Louise set high standards for herself. After her divorce, Louise worked full-time for a company in Ashland while also working at night cleaning office buildings, and on weekends as a housekeeper. She also attended night school. It was during this time that Louise was diagnosed with breast cancer.
Barely able to keep her house, she had to decline expensive cancer treatments. She was, however, accepted into a free study with Dr. Kaddis at Milford Hospital where she received chemotherapy, radiation, and a partial lumpectomy. Incredibly, Louise continued with her three jobs and night school during these treatments!
Louise continued to work hard and developed a friendship with Dr. Kaddis that remained throughout her life. She was declared "cancer free" five years after her initial treatments but remained cognizant that her cancer may (and did) return many years later. Louise made sure she didn't waste one minute of her precious life.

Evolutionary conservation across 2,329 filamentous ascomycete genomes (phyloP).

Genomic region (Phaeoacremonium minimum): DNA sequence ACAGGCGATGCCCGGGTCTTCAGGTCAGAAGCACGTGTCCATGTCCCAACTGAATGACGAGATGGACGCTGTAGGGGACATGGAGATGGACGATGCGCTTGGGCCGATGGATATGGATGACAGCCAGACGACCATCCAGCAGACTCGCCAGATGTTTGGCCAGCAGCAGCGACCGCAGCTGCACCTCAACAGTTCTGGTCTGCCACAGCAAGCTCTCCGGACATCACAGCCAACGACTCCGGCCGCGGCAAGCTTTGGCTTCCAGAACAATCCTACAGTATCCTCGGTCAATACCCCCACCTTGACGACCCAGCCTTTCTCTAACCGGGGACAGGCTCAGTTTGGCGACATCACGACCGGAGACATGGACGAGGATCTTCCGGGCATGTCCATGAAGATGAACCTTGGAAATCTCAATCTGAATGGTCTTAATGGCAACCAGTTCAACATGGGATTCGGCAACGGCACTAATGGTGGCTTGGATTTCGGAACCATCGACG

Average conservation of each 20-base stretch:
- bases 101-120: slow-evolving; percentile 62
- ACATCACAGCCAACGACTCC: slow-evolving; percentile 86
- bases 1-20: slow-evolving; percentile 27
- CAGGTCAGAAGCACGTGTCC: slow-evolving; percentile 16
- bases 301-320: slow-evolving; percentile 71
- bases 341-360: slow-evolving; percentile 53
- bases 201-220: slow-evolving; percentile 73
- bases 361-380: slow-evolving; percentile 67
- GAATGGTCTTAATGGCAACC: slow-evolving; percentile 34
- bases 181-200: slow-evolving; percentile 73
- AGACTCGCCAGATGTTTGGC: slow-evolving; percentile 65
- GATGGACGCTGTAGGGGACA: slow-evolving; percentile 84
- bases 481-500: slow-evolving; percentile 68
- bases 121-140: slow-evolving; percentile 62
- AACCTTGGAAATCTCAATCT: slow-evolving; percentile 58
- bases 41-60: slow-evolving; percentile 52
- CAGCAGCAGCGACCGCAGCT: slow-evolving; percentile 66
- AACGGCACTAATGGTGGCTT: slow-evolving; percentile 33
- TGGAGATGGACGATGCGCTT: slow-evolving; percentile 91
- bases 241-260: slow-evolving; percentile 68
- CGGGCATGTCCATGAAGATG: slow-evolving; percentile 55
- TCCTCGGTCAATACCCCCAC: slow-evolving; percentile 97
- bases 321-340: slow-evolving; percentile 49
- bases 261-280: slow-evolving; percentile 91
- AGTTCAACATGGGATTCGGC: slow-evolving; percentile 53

Louise was successful on all fronts, yet her selfless intention was always to help women with low incomes that were diagnosed with cancer. Facing cancer is a gargantuan task; facing it with inadequate income is overwhelming. She asked for donations in her name to help women with low incomes facing cancer treatments.
End-of-Life care is often overlooked because it's a topic that few of us want to consider or discuss. Louise received incredible support and caring through the Hospice organization and Dana Farber. This is the other area where Louise wanted donations to be made.